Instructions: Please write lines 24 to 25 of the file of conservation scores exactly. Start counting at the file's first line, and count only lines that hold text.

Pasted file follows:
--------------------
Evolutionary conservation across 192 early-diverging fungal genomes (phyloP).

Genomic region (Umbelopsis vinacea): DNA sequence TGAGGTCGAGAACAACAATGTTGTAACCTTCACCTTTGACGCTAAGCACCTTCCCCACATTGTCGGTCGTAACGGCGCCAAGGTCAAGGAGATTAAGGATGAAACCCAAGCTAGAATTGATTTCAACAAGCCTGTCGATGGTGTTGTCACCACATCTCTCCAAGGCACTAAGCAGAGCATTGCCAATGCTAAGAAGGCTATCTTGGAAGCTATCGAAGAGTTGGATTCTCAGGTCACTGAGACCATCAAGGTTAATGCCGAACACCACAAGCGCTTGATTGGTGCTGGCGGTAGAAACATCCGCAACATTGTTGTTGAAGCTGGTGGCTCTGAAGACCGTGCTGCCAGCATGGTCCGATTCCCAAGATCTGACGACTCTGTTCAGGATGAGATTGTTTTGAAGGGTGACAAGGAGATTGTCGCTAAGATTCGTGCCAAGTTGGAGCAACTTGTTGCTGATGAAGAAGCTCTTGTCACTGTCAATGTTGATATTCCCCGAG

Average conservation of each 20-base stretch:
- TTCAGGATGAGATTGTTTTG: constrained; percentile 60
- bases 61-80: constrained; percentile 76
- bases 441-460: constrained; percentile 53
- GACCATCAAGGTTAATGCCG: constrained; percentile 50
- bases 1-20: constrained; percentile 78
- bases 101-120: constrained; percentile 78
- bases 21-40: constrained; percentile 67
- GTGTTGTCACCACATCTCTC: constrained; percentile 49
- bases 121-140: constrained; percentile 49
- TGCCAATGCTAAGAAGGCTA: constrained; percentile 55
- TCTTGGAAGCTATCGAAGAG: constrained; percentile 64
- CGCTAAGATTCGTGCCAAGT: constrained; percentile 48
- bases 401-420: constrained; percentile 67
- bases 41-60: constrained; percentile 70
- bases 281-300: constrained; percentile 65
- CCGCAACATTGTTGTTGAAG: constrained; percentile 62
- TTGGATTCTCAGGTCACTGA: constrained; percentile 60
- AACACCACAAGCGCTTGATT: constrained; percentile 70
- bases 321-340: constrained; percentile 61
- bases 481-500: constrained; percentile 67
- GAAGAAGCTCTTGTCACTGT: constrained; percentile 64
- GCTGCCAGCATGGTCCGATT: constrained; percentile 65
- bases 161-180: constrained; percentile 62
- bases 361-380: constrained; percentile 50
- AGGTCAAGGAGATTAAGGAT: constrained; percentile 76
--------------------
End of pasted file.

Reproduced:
- GAAGAAGCTCTTGTCACTGT: constrained; percentile 64
- GCTGCCAGCATGGTCCGATT: constrained; percentile 65